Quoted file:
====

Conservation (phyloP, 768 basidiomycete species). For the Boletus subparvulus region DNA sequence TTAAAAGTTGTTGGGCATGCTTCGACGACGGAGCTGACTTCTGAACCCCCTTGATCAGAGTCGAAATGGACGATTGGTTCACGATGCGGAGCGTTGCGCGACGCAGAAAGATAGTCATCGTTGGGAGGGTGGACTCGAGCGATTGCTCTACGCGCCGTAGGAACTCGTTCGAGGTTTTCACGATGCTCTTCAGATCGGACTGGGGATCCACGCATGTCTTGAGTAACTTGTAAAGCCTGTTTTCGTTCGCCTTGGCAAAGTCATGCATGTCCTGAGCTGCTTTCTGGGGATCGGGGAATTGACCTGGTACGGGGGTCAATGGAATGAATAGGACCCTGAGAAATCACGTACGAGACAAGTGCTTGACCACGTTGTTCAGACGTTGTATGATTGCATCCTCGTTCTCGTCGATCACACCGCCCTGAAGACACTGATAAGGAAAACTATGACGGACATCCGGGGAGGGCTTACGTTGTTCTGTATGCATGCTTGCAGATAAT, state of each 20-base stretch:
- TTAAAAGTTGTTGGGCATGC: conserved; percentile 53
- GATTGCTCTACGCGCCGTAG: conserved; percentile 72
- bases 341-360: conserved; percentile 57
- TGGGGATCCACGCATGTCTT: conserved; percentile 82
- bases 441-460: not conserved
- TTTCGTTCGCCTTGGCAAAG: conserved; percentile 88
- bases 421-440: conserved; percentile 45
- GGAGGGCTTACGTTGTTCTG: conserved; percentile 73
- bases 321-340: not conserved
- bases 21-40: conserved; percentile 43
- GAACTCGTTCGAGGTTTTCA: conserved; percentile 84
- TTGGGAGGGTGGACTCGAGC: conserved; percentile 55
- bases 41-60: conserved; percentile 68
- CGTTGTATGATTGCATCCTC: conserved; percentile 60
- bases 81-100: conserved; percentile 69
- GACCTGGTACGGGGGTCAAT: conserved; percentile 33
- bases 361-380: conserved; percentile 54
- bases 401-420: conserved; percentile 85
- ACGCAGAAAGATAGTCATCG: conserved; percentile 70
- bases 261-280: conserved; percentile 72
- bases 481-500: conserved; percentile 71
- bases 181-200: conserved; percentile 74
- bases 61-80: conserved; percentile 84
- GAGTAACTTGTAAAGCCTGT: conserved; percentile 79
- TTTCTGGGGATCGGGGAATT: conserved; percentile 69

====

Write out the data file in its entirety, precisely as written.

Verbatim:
Conservation (phyloP, 768 basidiomycete species). For the Boletus subparvulus region DNA sequence TTAAAAGTTGTTGGGCATGCTTCGACGACGGAGCTGACTTCTGAACCCCCTTGATCAGAGTCGAAATGGACGATTGGTTCACGATGCGGAGCGTTGCGCGACGCAGAAAGATAGTCATCGTTGGGAGGGTGGACTCGAGCGATTGCTCTACGCGCCGTAGGAACTCGTTCGAGGTTTTCACGATGCTCTTCAGATCGGACTGGGGATCCACGCATGTCTTGAGTAACTTGTAAAGCCTGTTTTCGTTCGCCTTGGCAAAGTCATGCATGTCCTGAGCTGCTTTCTGGGGATCGGGGAATTGACCTGGTACGGGGGTCAATGGAATGAATAGGACCCTGAGAAATCACGTACGAGACAAGTGCTTGACCACGTTGTTCAGACGTTGTATGATTGCATCCTCGTTCTCGTCGATCACACCGCCCTGAAGACACTGATAAGGAAAACTATGACGGACATCCGGGGAGGGCTTACGTTGTTCTGTATGCATGCTTGCAGATAAT, state of each 20-base stretch:
- TTAAAAGTTGTTGGGCATGC: conserved; percentile 53
- GATTGCTCTACGCGCCGTAG: conserved; percentile 72
- bases 341-360: conserved; percentile 57
- TGGGGATCCACGCATGTCTT: conserved; percentile 82
- bases 441-460: not conserved
- TTTCGTTCGCCTTGGCAAAG: conserved; percentile 88
- bases 421-440: conserved; percentile 45
- GGAGGGCTTACGTTGTTCTG: conserved; percentile 73
- bases 321-340: not conserved
- bases 21-40: conserved; percentile 43
- GAACTCGTTCGAGGTTTTCA: conserved; percentile 84
- TTGGGAGGGTGGACTCGAGC: conserved; percentile 55
- bases 41-60: conserved; percentile 68
- CGTTGTATGATTGCATCCTC: conserved; percentile 60
- bases 81-100: conserved; percentile 69
- GACCTGGTACGGGGGTCAAT: conserved; percentile 33
- bases 361-380: conserved; percentile 54
- bases 401-420: conserved; percentile 85
- ACGCAGAAAGATAGTCATCG: conserved; percentile 70
- bases 261-280: conserved; percentile 72
- bases 481-500: conserved; percentile 71
- bases 181-200: conserved; percentile 74
- bases 61-80: conserved; percentile 84
- GAGTAACTTGTAAAGCCTGT: conserved; percentile 79
- TTTCTGGGGATCGGGGAATT: conserved; percentile 69